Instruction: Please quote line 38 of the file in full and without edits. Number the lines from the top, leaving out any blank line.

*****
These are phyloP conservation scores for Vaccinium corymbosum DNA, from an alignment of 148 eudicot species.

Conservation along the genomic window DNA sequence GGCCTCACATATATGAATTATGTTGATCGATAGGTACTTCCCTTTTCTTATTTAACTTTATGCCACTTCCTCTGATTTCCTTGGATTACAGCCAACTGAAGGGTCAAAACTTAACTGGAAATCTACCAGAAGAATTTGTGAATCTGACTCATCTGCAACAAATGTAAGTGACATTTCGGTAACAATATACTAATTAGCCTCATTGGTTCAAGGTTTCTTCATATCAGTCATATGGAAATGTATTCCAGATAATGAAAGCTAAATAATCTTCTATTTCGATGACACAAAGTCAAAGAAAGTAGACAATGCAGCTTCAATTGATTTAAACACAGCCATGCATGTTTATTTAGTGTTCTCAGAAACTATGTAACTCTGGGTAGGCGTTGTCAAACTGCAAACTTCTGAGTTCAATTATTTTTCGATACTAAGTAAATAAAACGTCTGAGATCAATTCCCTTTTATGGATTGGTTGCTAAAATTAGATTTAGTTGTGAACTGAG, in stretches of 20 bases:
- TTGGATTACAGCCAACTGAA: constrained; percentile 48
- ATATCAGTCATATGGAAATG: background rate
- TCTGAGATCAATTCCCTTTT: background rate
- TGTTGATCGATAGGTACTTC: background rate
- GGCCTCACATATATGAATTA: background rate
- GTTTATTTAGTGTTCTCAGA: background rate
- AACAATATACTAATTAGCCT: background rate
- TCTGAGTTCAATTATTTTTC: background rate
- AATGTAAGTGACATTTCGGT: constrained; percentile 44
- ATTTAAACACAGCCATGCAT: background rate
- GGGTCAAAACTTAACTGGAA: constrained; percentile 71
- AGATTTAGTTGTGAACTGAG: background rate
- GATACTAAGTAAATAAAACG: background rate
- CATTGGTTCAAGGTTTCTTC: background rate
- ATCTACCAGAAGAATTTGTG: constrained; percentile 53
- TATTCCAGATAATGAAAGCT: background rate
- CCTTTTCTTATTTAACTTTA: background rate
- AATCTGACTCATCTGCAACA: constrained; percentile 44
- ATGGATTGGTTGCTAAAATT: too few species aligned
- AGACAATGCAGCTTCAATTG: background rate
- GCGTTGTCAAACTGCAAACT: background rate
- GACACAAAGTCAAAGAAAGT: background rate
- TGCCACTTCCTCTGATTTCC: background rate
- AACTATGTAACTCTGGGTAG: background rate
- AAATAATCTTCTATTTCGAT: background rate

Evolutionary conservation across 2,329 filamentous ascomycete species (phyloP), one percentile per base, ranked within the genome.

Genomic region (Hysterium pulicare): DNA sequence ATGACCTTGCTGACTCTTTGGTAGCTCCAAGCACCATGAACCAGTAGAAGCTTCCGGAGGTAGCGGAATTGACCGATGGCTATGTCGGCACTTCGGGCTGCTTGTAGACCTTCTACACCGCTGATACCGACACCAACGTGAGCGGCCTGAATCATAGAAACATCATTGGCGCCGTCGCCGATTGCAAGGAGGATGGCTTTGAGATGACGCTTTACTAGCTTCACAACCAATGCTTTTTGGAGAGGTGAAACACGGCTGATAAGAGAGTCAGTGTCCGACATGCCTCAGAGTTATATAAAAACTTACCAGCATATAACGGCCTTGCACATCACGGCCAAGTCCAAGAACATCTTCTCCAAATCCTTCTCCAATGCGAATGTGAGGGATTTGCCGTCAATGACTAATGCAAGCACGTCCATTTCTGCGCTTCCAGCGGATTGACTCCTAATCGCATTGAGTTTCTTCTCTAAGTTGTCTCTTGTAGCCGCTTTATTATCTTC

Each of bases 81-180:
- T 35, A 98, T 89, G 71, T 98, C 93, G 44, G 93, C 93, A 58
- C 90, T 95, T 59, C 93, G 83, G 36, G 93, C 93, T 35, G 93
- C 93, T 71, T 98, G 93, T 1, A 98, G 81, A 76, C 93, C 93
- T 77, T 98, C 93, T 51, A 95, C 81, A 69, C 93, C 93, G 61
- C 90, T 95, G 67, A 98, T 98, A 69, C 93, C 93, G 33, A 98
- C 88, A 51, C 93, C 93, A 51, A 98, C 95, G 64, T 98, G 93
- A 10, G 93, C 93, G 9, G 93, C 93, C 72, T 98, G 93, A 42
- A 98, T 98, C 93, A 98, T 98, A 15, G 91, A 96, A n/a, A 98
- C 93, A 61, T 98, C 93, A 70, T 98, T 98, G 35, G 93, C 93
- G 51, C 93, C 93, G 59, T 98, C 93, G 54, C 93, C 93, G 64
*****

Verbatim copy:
- A 98, T 98, C 93, A 98, T 98, A 15, G 91, A 96, A n/a, A 98